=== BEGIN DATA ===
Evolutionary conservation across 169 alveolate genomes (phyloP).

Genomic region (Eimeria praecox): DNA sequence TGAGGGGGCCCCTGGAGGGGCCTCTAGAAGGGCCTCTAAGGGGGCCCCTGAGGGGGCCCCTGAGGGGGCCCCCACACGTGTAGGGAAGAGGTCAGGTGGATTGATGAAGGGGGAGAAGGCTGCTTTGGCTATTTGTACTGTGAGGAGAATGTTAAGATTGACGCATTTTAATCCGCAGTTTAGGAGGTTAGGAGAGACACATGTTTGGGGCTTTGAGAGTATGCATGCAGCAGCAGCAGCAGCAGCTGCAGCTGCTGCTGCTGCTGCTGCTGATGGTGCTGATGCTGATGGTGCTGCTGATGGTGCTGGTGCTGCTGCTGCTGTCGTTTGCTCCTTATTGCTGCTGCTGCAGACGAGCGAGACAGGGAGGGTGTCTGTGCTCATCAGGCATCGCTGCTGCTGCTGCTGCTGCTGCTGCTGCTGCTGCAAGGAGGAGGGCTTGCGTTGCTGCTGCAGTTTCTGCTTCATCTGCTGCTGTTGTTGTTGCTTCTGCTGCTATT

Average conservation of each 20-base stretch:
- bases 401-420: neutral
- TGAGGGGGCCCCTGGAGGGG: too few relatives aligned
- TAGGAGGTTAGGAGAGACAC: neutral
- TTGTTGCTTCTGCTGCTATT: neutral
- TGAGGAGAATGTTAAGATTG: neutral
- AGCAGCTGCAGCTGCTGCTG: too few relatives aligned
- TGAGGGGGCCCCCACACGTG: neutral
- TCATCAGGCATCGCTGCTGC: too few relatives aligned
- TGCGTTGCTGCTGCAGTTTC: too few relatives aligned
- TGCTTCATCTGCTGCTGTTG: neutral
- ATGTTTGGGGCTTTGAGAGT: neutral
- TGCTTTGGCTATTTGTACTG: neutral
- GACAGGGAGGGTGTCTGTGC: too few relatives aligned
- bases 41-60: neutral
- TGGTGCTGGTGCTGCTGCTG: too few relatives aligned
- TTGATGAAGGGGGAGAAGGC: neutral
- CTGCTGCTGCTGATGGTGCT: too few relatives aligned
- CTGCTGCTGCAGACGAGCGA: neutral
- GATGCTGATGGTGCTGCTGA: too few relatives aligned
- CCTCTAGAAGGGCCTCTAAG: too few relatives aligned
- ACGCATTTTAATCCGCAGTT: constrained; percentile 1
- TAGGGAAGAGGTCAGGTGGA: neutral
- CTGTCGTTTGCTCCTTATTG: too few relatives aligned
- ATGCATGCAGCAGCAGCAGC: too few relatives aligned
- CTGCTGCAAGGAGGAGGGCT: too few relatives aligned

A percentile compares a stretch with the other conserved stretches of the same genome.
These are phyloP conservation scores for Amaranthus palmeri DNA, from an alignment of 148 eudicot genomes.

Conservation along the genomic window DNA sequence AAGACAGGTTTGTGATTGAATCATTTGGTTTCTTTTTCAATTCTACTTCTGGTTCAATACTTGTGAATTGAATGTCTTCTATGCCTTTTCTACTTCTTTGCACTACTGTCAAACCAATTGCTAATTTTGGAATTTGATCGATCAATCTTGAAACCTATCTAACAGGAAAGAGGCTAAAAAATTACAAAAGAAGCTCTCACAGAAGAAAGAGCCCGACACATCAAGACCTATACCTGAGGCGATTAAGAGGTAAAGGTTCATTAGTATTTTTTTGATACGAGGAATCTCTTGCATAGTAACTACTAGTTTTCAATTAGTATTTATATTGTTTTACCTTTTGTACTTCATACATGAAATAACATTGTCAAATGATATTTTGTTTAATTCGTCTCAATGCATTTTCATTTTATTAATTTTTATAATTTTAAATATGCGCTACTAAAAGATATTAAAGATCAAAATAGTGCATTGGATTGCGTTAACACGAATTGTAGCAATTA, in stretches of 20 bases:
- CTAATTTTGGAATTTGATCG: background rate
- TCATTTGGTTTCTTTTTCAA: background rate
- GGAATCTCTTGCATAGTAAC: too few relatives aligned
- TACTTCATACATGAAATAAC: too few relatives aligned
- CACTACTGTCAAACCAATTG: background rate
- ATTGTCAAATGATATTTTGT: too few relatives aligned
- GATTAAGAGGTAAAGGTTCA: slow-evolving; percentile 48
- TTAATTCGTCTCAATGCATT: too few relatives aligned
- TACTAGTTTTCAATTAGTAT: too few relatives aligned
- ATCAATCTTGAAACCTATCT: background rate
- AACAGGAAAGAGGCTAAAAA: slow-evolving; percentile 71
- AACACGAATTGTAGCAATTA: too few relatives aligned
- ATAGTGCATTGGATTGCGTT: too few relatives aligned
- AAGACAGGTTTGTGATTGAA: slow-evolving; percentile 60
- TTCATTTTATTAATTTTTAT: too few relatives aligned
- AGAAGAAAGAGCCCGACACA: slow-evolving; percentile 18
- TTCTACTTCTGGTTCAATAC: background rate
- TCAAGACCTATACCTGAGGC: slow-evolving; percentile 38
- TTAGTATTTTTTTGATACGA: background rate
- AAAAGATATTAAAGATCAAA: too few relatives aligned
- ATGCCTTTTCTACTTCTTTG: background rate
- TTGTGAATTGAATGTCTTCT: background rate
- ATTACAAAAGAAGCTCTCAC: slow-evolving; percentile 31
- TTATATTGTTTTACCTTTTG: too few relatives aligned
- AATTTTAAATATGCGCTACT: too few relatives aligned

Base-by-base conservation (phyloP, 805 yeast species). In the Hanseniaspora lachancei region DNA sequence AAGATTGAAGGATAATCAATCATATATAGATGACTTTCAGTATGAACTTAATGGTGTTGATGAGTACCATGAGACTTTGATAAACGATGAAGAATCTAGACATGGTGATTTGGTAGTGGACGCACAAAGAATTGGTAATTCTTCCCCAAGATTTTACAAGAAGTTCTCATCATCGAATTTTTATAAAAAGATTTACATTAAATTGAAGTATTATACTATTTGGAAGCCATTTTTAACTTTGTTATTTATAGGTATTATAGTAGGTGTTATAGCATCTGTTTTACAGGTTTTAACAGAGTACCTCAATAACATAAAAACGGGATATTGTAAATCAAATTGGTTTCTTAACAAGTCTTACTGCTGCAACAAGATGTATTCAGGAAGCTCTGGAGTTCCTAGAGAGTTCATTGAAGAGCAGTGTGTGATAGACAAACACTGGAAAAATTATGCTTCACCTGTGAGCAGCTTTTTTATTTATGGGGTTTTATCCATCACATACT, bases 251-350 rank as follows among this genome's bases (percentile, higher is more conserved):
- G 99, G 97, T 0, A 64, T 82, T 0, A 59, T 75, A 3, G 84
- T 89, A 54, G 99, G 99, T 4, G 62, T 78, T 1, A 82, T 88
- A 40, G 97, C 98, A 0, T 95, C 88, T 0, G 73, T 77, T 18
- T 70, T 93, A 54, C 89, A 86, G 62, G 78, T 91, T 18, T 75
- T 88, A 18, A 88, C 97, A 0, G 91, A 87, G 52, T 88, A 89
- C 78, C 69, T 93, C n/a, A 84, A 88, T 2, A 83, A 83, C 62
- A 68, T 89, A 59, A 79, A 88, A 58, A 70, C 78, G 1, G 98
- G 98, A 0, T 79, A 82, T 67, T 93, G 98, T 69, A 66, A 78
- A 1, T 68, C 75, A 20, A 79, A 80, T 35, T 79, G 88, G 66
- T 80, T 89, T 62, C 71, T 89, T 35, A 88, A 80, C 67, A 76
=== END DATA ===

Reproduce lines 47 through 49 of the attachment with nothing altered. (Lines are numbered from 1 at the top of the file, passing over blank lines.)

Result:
- AGAAGAAAGAGCCCGACACA: slow-evolving; percentile 18
- TTCTACTTCTGGTTCAATAC: background rate
- TCAAGACCTATACCTGAGGC: slow-evolving; percentile 38